Unconventional research and writing with Sam Cooke

People who write often think there are rules that you more or less have to follow. Or should follow. I see a lot made of how much time people spent on their book, and their heaps and heaps of research. I guess maybe I should start by saying that the time in which I wrote the book probably didn’t much resemble the time frames of most other writers.

Sam Cooke, singing and what it means to be a singer-writer

Let’s talk about Sam Cooke and singing and what it means to be a singer-writer. Or a writer-singer.

What does it mean to sing?

I know, I know—you sounded sublime this morning in the shower, when you channeled your inner Robert Plant and delivered a knockout “When the Levee Breaks,” or maybe you were Billie Holiday, with a soul-pasting version of “Lover Man.”

The Drum Machine That Helped Open Paul’s Boutique

When you talk about drum machines and Paul’s Boutique, there are two things that even casual listeners can probably hear. The first is that you don’t hear a lot of drum machines on the album. A big part of the record’s legacy is its sampled beats, assembled into intricate, polyrhythmic collages by The Dust Brothers and Matt Dike.

But Matt Dike thought it was less a song than an opportunity. “When I heard it,” he told me, back in 2005, “I knew they were in trouble.”

Sam Cooke In Action: Don’t get caught in the oldies trap!

Macbeth, of course, is a literary oldie. It’s an oldie that still informs our world. Vaulting ambition and all. I mention Macbeth and the idea of relevant oldies for a reason. Sam Cooke is often dogged by the oldies label. Oldies are a genre, right? You hear “Wooly Bully” and “At the Hop” and, yes, Cooke’s “You Send Me,” on the oldies station in the car, and all seems right with the world. These songs are where they should be. You’re having a nice Sunday drive with the windows down in early autumn.

Becoming a Voracious Listener with Sam Cooke

Guest post by Colin Fleming Take the Sam Cooke path and be a VL (Voracious Listener)—it will serve you well in every aspect of life. Hello 33 1/3-ians! I’m back for guest blog entry number two, with this dossier of supplementary Sam Cooke materials. Let’s get to it! Do you remember the age you were when you first got into a given artist or work of art that you care about a lot? I bet you probably do. And you can pinpoint what it meant to you at that moment.…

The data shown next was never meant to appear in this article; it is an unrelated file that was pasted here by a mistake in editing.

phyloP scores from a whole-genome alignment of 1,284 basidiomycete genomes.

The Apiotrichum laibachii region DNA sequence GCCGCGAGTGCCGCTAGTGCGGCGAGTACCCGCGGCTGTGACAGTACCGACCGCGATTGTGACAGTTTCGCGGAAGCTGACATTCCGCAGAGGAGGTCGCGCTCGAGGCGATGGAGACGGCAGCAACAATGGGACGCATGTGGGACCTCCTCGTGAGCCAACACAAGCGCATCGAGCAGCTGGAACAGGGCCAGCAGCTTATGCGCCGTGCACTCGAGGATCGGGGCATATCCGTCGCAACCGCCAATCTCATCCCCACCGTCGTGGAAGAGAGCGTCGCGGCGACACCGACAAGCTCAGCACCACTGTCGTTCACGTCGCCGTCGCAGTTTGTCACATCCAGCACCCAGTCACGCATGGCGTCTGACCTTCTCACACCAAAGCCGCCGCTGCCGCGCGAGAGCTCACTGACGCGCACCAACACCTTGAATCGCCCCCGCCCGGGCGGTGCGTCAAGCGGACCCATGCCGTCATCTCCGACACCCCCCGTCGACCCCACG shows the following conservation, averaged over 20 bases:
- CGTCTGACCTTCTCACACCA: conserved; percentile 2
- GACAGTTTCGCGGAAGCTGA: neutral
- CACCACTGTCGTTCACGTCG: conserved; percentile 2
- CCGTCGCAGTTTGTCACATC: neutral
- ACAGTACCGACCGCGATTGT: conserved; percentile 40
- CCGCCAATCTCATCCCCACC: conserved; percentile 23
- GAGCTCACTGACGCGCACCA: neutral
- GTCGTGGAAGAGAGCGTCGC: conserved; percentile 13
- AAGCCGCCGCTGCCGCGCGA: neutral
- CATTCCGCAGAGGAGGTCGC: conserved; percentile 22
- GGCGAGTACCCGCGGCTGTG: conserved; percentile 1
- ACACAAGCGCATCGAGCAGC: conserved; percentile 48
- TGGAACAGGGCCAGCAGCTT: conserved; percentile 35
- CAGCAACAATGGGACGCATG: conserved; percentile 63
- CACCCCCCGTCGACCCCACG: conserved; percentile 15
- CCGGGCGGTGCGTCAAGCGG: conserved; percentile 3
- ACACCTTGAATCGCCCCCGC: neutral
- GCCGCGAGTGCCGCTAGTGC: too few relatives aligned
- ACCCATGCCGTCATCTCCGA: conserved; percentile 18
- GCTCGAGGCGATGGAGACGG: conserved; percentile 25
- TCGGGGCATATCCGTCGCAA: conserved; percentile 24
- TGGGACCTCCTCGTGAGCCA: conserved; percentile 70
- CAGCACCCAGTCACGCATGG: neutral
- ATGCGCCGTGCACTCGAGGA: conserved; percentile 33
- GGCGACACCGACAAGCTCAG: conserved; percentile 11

Talking Tasty in Japan

In my previous post I outlined some of the ways food permeates Japanese food and popular culture. In this one, I dig a little deeper into the connections between food and the Japanese language itself. As I mention in my book Shonen Knife’s Happy Hour: Food, Gender, Rock and Roll, rice has historically been considered central to the Japanese diet and as a food it is loaded with cultural meaning. Indeed, the word for cooked rice, gohan (ご飯), is synonymous with meal. 

Why I Wrote About Janet Jackson’s The Velvet Rope

Ayanna Dozier on what The Velvet Rope says about power, sexual fluidity, and respectability politics The Velvet Rope has been with me since its release nearly twenty-three years ago in October of 1997. For most of that time, I had no intention to write about my admiration for the album. It was simply a record that I would fervently remind colleagues and friends of as time passed. But as time passed, I bore witness to the changes in Janet’s career. In the 1990s through the early 2000s, Janet was the…

Judy at Carnegie Hall: Concert vs. Album

Manuel Betancourt on why Judy Garland’s concert at Carnegie Hall and the live recording are different animals. “On the evening of April 23, 1961, 3,165 privileged people packed the world famous Carnegie Hall in New York beyond its capacity, and witnessed what was probably the greatest evening in show-business history. Now YOU will join those privileged few and thrill to the very performance which has been captured live and undiluted in this album. Here is the complete concert. These two records contain rare show-business history, recorded permanently with all the…

Judy Garland & Stonewall: Debunking a Decades’ Old Myth

Manuel Betancourt on the gay iconicity of Judy Garland Judy Garland died on June 22, 1969.  The Stonewall riots began on June 28, 1969. The contiguity of these two events have encouraged many since to see them as intimately tied to one another, going so far as suggesting that one caused the other. It’s a question that came up several times in casual conversation last year, especially during the summer as New York City celebrated their joint anniversary. Such commingling of fact and fiction fascinated me, especially as my book…

Talking Sides

Matthew Restall on the four glorious sides of Blue Moves. You may be unlikely to listen to a double album today as exactly that—a set of four sides of vinyl. And there is nothing wrong with streaming it as a single sequence of eighteen tracks (re-sequencing or editing the album is a trickier issue, as I discuss in my Blue Moves book). But it is worth considering why an album from the vinyl era was assembled the way it was—in the case of Blue Moves, by its brilliant producer, Gus…